It’s entirely understandable if none of that does it for you, but if, like I was, you’re willing to go in open-minded and fully accepting that this is the kind of movie that it is, then Strays will give you some good laughs amidst the chaos. While the humour is, again, just a load of obvious dog jokes you may have already heard on something like Family Guy, I did end up laughing at most of them, because the script – written by Dan Perrault, the creator of Netflix’s hit mockumentary series American Vandal – does not shy away from its own silliness, nor from the fact that it is so reliant on all this gross-out material for most of its humour, that it’s almost admirable. Director Josh Greenbaum, whose last feature Barb and Star Goes to Vista Del Mar was similarly self-aware of its own eccentric, Jamie-Dornan-singing-a-ballad-about-a-seagull silliness, also embraces the opportunity to insert some out-there gags that also get some unexpected laughs from just how bizarre they are, from a main character’s fixation on a garden gnome that they believe to be their son, to a few hilarious callbacks to A Dog’s Purpose, some of which involve original actors Josh Gad and Dennis Quaid.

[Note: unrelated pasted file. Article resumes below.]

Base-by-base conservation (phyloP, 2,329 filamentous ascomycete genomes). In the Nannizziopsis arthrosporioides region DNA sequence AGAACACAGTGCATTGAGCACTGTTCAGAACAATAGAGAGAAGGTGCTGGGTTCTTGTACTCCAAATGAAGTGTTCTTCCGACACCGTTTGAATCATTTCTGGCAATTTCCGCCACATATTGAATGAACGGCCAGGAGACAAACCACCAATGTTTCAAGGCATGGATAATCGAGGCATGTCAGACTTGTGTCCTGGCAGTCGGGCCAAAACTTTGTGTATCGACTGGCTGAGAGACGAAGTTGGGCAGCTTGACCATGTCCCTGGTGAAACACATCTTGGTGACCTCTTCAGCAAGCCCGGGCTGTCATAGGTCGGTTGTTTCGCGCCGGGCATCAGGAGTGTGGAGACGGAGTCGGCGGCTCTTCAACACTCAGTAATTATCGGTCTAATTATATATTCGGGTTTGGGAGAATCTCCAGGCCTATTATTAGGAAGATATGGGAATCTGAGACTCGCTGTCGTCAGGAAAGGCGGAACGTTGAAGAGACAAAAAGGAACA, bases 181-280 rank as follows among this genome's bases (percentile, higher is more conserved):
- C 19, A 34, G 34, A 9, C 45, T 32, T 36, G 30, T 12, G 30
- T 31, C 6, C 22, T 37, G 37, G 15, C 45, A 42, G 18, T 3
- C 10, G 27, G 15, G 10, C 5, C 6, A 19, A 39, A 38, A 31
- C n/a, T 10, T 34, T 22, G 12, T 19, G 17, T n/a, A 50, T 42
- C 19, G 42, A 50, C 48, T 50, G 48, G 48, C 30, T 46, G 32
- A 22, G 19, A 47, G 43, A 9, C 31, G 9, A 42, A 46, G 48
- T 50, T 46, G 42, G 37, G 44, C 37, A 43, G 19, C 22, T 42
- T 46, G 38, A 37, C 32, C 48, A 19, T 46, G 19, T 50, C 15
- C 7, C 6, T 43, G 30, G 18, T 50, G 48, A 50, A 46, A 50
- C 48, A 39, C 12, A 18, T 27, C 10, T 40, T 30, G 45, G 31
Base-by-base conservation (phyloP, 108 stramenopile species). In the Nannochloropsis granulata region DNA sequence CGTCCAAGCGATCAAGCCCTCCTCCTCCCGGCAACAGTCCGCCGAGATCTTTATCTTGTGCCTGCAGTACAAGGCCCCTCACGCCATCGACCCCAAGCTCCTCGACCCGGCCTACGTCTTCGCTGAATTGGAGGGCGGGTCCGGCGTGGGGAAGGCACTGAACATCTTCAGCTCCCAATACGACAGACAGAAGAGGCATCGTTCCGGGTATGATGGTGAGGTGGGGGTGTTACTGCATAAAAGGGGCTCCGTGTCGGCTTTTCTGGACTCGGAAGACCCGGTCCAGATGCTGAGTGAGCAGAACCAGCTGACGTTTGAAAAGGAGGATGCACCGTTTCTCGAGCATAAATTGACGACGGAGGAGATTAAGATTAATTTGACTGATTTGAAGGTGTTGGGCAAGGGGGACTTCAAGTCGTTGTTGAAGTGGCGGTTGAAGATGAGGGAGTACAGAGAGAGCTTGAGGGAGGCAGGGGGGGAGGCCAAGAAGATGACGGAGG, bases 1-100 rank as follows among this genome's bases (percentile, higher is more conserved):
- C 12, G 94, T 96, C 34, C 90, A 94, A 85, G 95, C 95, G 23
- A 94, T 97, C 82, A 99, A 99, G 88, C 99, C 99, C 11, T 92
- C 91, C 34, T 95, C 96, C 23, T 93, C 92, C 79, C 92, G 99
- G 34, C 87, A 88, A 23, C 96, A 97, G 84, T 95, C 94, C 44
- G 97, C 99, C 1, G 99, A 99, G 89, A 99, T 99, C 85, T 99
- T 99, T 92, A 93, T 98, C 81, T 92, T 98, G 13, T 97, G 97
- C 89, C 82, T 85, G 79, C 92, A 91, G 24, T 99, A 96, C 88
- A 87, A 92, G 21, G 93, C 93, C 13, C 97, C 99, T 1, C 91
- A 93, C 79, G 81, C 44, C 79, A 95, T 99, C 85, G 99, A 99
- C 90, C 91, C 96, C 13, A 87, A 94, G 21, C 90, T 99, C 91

Even if all the juvenile humour involving dog poop isn’t exactly your cup of Chappie, it might be reassuring to know that Strays still manages to have some surprisingly sweet moments between its furry and foul-mouthed canine buddies, as well as some even more surprisingly themes that ring true for any species. It discusses the emotional complexity of being in an abusive relationship, as Reggie is with his nasty human owner, while other characters face issues of abandonment and insecurity; again, none of these topics are exactly marking new territory, even among the more family-friendly talking dog movies out there, but there is enough heart and gentleness put into these moments that they do still land an unexpectedly sincere punch.

While Strays is certainly treading close to a lot of the kind of lowest common denominator gross-out animal humour that you’d expect it to have from the trailer, it just about gets away with most of it, thanks to a script that’s a bit more sincere and certainly funnier than it has any right to be, and isn’t afraid to go all in on its own raunchy concept that, after years of being the butt of many juvenile gags, finally gives dogs their day.


Strays often opts for the most obvious dog-related humour in this gross-out and very much un-family-friendly parody of films like A Dog’s Purpose, but it gets away with most of it thanks to a script that’s funnier and surprisingly more heartfelt than it has any right to be.

Strays is now showing in cinemas nationwide

Click here to find showtimes near you!